The mouse embryo is an excellent model for human development. Its preimplantation stages of development in vitro have been extensively studied. Now similar approaches can be applied to implantation stages, previously hidden from view in the uterus. It was recently revealed that formation of a rosette structure by pluripotent epiblast cells can be recapitulated by ES cells cultured in extracellular matrix proteins. I will determine the extent to which such rosettes can undertake autonomous development or if they require flanking extraembryonic tissues. I will characterise the patterns of the normal development of these tissues from the point of implantation to the time of gastrulation. I will determine the extent to which explants of extraembryonic tissues can influence the development of rosettes of epiblast cells. Altogether, these experiments will expand our knowledge of embryonic development and how to manipulate the developmental potential of pluripotent cells.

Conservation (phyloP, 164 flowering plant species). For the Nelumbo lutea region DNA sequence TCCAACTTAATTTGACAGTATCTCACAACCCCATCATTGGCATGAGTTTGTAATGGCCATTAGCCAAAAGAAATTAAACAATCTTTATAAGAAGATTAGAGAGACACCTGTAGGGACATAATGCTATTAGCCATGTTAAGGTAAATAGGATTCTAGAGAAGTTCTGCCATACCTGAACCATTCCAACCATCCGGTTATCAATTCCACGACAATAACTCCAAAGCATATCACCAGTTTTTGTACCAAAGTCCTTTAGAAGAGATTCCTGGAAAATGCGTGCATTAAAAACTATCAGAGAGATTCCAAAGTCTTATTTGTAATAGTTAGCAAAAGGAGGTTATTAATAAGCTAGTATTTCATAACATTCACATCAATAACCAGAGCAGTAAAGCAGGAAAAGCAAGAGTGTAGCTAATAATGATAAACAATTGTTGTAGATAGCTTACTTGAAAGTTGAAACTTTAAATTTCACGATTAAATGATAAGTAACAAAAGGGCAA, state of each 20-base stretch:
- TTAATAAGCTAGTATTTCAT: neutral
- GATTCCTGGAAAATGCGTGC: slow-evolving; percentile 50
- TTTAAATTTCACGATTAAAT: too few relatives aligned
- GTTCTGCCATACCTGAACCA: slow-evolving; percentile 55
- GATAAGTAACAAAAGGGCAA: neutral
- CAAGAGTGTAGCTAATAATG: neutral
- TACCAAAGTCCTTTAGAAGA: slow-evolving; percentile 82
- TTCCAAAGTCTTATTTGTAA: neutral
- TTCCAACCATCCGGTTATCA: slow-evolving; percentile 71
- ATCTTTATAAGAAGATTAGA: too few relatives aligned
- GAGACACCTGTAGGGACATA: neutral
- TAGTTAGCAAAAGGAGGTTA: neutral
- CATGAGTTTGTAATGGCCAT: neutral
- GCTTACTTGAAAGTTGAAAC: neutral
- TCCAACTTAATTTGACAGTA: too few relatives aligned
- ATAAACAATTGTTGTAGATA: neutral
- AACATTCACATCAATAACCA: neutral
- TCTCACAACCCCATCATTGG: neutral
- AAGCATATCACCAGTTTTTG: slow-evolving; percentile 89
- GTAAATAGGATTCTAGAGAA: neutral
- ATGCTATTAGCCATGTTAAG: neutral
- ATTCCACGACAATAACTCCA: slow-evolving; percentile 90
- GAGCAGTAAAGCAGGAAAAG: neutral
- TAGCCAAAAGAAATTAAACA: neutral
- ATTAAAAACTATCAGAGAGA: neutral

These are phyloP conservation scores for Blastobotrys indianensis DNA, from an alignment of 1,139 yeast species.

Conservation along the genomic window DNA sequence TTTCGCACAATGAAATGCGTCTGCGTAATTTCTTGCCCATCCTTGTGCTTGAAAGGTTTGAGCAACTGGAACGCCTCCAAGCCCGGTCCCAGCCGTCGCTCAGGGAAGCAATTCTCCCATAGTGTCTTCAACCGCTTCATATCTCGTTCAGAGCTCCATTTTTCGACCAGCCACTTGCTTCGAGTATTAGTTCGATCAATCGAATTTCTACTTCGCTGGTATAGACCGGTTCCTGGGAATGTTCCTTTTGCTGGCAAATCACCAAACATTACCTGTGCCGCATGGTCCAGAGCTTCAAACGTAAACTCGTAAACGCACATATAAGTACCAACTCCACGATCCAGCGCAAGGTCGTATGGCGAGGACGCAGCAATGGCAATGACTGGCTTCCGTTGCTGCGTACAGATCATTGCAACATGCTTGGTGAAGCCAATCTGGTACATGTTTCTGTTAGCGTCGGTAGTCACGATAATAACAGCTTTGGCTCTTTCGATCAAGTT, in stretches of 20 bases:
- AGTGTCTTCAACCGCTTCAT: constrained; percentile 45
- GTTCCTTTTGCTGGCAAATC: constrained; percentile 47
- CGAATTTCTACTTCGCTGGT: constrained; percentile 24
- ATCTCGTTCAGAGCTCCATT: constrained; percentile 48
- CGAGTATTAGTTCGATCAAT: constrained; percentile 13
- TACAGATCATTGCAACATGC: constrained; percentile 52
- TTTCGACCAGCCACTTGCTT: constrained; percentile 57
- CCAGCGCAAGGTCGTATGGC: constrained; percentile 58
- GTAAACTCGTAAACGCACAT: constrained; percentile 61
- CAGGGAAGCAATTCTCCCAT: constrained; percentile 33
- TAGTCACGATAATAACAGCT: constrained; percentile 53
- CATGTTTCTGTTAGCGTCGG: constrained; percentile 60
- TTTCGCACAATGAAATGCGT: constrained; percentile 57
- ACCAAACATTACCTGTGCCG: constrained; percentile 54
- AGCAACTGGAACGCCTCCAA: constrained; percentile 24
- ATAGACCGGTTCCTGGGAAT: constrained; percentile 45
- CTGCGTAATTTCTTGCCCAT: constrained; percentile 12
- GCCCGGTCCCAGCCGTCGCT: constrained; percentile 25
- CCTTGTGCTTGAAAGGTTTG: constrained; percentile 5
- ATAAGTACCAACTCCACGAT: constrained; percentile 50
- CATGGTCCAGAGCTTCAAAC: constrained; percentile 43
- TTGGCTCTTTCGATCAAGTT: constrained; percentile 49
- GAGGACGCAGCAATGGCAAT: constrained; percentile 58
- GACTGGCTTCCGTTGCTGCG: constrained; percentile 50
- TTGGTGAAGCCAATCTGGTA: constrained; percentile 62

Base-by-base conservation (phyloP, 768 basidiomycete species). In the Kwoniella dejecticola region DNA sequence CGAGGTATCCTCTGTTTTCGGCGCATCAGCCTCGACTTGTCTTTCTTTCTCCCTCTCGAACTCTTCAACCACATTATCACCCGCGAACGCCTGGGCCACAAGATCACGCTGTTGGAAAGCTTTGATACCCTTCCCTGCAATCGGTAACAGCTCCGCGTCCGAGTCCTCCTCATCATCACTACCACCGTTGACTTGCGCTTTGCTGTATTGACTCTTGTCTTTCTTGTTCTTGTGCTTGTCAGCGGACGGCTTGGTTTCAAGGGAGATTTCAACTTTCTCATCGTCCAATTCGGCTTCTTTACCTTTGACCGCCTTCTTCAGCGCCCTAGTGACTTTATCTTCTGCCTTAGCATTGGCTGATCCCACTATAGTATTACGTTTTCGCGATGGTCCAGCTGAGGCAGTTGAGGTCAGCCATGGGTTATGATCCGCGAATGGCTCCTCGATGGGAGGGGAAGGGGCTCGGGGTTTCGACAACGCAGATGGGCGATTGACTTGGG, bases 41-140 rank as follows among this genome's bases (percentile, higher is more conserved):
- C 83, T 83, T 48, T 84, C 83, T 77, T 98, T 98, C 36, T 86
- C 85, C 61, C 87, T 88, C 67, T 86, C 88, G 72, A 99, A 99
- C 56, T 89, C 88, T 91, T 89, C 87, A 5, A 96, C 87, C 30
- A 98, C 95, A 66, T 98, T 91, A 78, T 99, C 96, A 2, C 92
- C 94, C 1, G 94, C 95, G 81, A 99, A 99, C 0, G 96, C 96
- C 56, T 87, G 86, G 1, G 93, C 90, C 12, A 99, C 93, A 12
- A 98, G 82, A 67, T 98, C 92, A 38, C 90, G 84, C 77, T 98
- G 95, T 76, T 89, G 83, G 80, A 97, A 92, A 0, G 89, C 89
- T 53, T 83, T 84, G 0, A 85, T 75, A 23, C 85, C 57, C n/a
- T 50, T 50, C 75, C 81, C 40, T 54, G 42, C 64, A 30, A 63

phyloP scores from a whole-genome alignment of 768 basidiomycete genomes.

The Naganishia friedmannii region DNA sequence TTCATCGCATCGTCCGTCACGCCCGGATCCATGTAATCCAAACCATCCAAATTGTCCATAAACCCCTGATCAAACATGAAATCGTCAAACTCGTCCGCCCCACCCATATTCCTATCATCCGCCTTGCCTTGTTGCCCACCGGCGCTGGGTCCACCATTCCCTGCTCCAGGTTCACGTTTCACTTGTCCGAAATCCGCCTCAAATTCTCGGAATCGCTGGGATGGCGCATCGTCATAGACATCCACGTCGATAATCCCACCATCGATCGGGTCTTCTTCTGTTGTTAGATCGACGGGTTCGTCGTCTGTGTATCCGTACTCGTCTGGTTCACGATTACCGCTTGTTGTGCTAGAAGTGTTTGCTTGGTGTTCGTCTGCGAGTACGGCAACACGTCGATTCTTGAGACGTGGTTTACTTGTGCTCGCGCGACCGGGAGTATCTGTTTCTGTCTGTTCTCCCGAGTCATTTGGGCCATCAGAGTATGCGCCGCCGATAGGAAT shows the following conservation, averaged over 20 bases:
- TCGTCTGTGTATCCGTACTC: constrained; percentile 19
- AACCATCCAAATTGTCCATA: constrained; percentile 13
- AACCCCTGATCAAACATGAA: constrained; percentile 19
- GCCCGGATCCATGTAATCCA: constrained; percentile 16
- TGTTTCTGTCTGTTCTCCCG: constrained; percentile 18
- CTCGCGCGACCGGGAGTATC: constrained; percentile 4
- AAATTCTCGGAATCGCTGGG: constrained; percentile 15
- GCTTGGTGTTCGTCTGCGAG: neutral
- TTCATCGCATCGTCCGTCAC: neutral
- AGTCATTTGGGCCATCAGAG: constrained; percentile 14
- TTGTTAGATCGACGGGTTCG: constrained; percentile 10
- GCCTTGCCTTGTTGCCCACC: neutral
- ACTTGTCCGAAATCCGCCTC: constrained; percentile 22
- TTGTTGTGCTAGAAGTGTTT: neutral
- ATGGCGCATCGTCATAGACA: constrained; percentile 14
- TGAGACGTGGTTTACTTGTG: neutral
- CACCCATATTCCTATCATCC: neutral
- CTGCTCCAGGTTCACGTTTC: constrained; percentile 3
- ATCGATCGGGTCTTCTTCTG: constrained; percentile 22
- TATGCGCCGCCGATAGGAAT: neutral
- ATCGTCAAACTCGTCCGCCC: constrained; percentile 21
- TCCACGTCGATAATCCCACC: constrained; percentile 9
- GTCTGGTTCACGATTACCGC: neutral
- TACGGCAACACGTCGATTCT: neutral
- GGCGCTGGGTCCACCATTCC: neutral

Fields of science
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